20 May 2014

Consequences of Restrictive Phablet Definitions

Opera - Phablet Usage

Opera just released an interesting study that compares the usage pattern of phablets with those of tablets and smartphones. Opera defined "phablets" based on screen size (5-7"), which limited their sample set to "various versions of the Samsung Galaxy Note, Sony Xperia Z, HTC One Max, Nokia Lumia and LG Optimus G Pro". Their results are compiled in the chart above.

According to Opera's study, phablet usage is overwhelmingly skewed towards Social media usage, whereas smartphone and tablet usage is more evenly distributed. The regional distribution of traffic from their sample set is given below.

Phablet Traffic by Region

Based on their chosen sample set, the majority of phablet traffic is from Asia. As a result, there is no way to understand if their study is driven by phablet usage or regional factors. Do Asian users more time on social networking services or is this specific to "phablet" users as defined by them?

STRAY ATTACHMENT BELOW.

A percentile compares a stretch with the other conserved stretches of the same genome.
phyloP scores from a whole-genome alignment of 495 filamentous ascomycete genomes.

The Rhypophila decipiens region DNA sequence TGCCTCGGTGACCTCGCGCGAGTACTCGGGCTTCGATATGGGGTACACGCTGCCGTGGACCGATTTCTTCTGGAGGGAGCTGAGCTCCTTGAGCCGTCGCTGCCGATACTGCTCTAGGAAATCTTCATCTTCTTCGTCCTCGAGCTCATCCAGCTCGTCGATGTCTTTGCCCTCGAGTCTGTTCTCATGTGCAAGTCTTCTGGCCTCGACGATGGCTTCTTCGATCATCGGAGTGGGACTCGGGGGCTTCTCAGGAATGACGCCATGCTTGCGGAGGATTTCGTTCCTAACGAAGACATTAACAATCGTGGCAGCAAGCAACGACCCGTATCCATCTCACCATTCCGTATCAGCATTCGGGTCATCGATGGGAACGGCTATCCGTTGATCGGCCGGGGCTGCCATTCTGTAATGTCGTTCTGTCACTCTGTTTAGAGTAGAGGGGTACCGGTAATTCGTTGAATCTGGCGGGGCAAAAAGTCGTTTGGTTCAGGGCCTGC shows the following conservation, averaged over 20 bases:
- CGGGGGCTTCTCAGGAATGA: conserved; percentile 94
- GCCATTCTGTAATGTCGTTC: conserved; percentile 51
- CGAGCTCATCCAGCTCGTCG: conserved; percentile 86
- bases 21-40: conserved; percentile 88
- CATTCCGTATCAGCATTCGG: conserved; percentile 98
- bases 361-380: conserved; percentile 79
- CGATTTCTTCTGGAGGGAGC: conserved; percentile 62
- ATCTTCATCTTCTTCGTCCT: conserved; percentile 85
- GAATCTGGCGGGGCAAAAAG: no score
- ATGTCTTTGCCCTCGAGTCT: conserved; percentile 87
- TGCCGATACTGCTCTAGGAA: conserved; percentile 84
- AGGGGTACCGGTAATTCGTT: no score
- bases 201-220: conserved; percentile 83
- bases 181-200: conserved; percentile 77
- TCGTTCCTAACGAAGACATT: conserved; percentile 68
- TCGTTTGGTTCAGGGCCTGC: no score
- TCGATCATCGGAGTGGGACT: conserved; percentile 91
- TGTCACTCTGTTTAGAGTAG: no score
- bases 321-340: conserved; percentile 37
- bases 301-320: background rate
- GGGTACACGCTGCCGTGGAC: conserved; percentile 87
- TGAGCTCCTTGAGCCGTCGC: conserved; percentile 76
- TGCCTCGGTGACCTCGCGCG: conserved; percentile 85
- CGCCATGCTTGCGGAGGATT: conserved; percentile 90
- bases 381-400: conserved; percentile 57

As I've previously explained, this methodology sheds little light on the actual impact of phablets and highlights the drawbacks of using restrictive definitions. When studying usage patterns, why is a 4.9" device any less of a phablet than a 5.1" device? The only way to understand the impact of phablets is to study usage patterns across screen sizes. That way we can measure if there is a particular point at which usage patterns shift significantly. If there is no inflection point and the shift is gradual, defining "phablets" becomes even more problematic.

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